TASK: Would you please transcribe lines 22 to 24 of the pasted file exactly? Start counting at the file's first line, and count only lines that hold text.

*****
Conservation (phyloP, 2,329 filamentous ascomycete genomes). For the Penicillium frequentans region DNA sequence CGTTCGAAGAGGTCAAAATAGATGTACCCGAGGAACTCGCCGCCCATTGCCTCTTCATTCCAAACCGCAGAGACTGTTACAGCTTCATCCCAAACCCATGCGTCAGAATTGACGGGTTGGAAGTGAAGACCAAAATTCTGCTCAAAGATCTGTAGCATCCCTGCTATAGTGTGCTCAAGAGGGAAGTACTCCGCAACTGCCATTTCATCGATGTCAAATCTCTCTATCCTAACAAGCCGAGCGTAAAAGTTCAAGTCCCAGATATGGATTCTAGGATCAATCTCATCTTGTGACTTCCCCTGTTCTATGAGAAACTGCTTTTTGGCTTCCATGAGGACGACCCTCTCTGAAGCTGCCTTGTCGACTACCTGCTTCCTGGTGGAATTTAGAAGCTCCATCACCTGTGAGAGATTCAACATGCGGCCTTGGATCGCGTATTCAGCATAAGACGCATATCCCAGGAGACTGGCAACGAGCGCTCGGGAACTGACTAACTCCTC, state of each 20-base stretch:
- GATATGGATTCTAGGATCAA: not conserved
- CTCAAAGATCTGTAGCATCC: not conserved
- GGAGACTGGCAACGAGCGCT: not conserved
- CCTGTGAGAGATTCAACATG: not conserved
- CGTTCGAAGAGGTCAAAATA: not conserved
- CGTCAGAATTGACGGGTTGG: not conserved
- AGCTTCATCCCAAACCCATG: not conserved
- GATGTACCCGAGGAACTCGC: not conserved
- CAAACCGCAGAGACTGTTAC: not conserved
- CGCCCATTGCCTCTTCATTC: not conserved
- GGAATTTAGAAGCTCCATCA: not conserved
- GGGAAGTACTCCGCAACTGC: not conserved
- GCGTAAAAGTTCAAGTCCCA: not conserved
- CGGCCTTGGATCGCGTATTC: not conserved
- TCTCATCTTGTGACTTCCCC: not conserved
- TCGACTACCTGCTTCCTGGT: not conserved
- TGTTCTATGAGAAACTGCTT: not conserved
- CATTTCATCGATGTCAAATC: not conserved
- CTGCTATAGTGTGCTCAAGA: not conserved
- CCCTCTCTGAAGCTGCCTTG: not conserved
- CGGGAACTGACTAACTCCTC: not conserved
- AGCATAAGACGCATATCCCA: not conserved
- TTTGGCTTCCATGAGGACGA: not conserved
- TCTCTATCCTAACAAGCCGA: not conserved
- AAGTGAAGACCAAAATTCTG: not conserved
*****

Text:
- CGGGAACTGACTAACTCCTC: not conserved
- AGCATAAGACGCATATCCCA: not conserved
- TTTGGCTTCCATGAGGACGA: not conserved